“I think it really came from this idea that dogs should be segregated from the best parts of the house — they shouldn’t be in the kitchen, the dining room, on the couch or on the bed,” Dr. Horowitz said. “For some reason, there is this sense that we have to maintain our dominance over them by having full possession of these things. It sounds ridiculous because it is ridiculous.”

Dr. Horowitz said that when her dogs, Finnegan, a lab mix, and Upton, a Great Dane-bloodhound mix, started crowding the bed, the solution in her house was not to kick them out, but to “expand the size of our bed.”

“They’re getting older, so they can’t leap up onto the bed anymore,” she said. “We actually have to lift them onto the bed. But it’s the best place. It’s a comfy place. It’s where we are.”

Dr. Horowitz recently got a new puppy, a Schnauzer-cattle dog mix named Quiddity, who sleeps with her son. She said that if someone was having trouble sleeping because of a dog, they should try to find another cozy spot for the pet to enjoy. “They don’t have to sleep in the bed,” she said. “Find some other place as spectacularly good — or maybe they want to sleep with your son.”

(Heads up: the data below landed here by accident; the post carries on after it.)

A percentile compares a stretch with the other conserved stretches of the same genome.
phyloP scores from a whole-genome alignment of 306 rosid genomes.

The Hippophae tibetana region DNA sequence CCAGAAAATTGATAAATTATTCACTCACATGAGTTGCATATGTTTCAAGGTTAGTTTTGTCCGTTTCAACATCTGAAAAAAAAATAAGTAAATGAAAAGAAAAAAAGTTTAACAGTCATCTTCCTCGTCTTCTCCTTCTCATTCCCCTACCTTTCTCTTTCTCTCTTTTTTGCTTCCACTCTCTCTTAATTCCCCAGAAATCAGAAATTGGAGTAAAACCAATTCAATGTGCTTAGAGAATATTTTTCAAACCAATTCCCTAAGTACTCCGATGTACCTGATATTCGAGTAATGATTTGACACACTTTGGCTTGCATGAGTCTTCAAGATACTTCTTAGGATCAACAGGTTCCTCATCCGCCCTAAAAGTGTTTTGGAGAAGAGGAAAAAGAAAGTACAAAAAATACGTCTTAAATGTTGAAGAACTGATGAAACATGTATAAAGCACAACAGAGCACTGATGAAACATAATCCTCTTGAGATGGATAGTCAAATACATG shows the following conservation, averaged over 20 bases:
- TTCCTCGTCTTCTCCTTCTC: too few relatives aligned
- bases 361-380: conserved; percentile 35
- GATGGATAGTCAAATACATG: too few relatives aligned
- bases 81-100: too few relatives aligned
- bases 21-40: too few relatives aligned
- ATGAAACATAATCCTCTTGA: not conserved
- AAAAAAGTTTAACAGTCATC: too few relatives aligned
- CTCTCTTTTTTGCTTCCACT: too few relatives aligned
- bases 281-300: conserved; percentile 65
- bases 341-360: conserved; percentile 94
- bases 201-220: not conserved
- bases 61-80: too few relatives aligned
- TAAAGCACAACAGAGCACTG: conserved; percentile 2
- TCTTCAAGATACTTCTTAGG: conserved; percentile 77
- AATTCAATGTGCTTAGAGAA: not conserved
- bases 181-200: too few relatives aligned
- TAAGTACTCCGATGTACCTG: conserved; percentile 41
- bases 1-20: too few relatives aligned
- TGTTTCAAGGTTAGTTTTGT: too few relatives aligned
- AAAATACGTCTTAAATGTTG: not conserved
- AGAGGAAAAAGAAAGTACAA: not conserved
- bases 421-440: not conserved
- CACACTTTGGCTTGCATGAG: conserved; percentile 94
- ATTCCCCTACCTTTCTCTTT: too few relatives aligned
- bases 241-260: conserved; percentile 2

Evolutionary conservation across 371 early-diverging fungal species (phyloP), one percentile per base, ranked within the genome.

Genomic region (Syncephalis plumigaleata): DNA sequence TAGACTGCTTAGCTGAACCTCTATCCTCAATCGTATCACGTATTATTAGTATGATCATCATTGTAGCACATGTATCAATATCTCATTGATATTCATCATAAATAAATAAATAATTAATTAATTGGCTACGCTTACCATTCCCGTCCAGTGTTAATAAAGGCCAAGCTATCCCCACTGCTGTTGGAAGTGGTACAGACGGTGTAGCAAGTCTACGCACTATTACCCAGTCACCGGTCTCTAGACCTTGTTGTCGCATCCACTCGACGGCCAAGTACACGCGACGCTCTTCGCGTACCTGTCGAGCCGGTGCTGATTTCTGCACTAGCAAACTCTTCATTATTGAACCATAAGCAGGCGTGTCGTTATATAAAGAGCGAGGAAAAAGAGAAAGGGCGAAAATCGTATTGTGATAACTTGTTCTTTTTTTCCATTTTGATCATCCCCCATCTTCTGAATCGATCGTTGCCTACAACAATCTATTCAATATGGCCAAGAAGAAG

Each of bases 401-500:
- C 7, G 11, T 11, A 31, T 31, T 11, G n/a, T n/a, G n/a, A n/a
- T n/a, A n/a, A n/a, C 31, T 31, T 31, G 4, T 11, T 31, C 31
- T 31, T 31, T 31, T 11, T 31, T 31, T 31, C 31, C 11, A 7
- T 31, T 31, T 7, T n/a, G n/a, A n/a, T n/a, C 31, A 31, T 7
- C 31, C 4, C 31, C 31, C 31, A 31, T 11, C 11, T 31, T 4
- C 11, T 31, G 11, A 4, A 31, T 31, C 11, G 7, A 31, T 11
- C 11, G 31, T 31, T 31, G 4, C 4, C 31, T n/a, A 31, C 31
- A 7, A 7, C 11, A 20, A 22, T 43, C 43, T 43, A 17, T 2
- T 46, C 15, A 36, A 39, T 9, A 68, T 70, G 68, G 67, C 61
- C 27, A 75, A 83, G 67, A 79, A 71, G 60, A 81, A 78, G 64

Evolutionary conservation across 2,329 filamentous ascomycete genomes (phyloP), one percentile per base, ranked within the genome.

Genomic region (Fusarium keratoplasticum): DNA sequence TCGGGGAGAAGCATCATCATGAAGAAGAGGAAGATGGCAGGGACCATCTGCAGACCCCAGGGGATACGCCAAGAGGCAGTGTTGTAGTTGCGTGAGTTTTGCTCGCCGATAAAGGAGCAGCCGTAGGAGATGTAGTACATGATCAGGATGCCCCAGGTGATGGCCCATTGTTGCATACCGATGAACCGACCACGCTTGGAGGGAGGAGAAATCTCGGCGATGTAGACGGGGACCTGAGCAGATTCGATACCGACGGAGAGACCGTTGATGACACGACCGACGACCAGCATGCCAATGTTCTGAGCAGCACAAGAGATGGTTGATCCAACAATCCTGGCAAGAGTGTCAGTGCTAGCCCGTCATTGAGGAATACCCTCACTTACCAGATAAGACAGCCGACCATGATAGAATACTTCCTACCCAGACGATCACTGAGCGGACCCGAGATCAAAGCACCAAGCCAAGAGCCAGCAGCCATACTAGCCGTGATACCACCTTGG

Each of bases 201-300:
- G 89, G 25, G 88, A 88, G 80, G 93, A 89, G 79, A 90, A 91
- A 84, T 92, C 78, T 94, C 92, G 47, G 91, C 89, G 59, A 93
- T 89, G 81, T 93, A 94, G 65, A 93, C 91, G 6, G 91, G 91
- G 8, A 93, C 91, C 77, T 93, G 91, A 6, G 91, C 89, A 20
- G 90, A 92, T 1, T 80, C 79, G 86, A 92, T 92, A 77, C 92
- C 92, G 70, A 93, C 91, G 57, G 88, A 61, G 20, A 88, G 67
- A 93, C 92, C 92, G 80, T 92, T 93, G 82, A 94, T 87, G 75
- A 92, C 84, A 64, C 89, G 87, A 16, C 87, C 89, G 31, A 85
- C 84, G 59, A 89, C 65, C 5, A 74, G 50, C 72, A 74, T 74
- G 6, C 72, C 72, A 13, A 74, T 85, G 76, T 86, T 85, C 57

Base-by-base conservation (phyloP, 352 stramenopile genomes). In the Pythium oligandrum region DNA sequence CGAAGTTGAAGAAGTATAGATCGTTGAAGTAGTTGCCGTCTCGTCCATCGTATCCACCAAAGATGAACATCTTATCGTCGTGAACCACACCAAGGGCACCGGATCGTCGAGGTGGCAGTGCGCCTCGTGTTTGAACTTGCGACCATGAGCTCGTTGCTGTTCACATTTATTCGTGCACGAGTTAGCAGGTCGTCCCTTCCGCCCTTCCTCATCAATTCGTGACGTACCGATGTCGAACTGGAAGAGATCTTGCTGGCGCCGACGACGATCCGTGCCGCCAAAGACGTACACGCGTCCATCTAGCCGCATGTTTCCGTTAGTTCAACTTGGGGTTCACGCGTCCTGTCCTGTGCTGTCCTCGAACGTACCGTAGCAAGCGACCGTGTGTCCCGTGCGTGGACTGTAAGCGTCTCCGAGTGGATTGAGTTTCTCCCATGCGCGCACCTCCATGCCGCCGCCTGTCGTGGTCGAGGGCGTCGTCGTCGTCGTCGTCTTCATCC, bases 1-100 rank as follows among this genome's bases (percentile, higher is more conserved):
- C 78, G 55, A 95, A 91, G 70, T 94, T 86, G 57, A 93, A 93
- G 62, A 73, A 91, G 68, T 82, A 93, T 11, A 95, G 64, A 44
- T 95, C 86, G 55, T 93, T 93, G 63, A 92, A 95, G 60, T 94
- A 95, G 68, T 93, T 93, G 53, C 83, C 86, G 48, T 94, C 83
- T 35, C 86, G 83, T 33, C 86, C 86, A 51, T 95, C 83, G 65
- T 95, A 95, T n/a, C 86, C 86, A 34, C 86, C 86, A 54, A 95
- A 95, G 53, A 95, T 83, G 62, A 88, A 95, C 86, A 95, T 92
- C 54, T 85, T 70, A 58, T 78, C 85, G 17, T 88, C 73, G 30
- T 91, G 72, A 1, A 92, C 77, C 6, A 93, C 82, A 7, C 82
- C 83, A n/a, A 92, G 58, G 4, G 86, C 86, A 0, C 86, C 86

One question the Mayo Clinic study didn’t address was how sleep changes for dog owners if the dog leaves the bed. On a few occasions, my dog Maddie has chosen to sleep elsewhere, and I find myself waking up even more wondering where she is. When that happens, I go find her and bring her back to bed.

When Jamie Contreras and her husband, who live near Portland, Ore., got their bulldog mix puppy, Cooper, they planned for him to sleep in a crate next to the bed. But soon, the dog made it clear he wanted to be on the bed. As the dog got bigger, it became apparent there wasn’t enough room for everybody — so the couple bought a king-size bed.

Now, nearly 12 years later, the 83-pound dog’s nightly routine includes sleeping under the covers in between Ms. Contreras and her husband. Often, the dog moves on top of the covers during the night, pinning the couple under the sheets. Sometimes, Cooper runs and kicks in his dreams.

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